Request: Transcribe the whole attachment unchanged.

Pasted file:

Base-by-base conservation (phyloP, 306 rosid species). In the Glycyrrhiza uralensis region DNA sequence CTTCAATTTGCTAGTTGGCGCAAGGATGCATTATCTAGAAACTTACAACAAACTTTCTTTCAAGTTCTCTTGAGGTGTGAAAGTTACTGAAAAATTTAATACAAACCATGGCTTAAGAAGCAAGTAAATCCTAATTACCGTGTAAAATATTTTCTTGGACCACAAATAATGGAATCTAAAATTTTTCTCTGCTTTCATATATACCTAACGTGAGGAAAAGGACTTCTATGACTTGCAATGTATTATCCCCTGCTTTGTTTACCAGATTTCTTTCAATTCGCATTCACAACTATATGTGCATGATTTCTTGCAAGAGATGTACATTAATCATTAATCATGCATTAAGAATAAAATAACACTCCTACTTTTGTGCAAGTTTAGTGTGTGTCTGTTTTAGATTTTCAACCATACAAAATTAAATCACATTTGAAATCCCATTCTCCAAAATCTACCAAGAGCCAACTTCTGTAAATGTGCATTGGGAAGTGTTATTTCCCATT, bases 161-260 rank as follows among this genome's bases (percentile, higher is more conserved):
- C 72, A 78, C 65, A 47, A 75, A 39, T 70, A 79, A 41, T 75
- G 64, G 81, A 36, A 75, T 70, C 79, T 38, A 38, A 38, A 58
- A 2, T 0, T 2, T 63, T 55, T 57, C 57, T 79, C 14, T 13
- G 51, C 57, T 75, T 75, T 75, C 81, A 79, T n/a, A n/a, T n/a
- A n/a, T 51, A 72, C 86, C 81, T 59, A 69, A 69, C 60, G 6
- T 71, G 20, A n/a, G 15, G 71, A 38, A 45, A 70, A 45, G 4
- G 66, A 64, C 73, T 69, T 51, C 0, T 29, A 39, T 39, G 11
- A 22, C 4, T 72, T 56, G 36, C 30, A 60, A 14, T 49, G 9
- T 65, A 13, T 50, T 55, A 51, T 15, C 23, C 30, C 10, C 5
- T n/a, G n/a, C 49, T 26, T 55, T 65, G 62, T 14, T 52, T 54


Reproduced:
Base-by-base conservation (phyloP, 306 rosid species). In the Glycyrrhiza uralensis region DNA sequence CTTCAATTTGCTAGTTGGCGCAAGGATGCATTATCTAGAAACTTACAACAAACTTTCTTTCAAGTTCTCTTGAGGTGTGAAAGTTACTGAAAAATTTAATACAAACCATGGCTTAAGAAGCAAGTAAATCCTAATTACCGTGTAAAATATTTTCTTGGACCACAAATAATGGAATCTAAAATTTTTCTCTGCTTTCATATATACCTAACGTGAGGAAAAGGACTTCTATGACTTGCAATGTATTATCCCCTGCTTTGTTTACCAGATTTCTTTCAATTCGCATTCACAACTATATGTGCATGATTTCTTGCAAGAGATGTACATTAATCATTAATCATGCATTAAGAATAAAATAACACTCCTACTTTTGTGCAAGTTTAGTGTGTGTCTGTTTTAGATTTTCAACCATACAAAATTAAATCACATTTGAAATCCCATTCTCCAAAATCTACCAAGAGCCAACTTCTGTAAATGTGCATTGGGAAGTGTTATTTCCCATT, bases 161-260 rank as follows among this genome's bases (percentile, higher is more conserved):
- C 72, A 78, C 65, A 47, A 75, A 39, T 70, A 79, A 41, T 75
- G 64, G 81, A 36, A 75, T 70, C 79, T 38, A 38, A 38, A 58
- A 2, T 0, T 2, T 63, T 55, T 57, C 57, T 79, C 14, T 13
- G 51, C 57, T 75, T 75, T 75, C 81, A 79, T n/a, A n/a, T n/a
- A n/a, T 51, A 72, C 86, C 81, T 59, A 69, A 69, C 60, G 6
- T 71, G 20, A n/a, G 15, G 71, A 38, A 45, A 70, A 45, G 4
- G 66, A 64, C 73, T 69, T 51, C 0, T 29, A 39, T 39, G 11
- A 22, C 4, T 72, T 56, G 36, C 30, A 60, A 14, T 49, G 9
- T 65, A 13, T 50, T 55, A 51, T 15, C 23, C 30, C 10, C 5
- T n/a, G n/a, C 49, T 26, T 55, T 65, G 62, T 14, T 52, T 54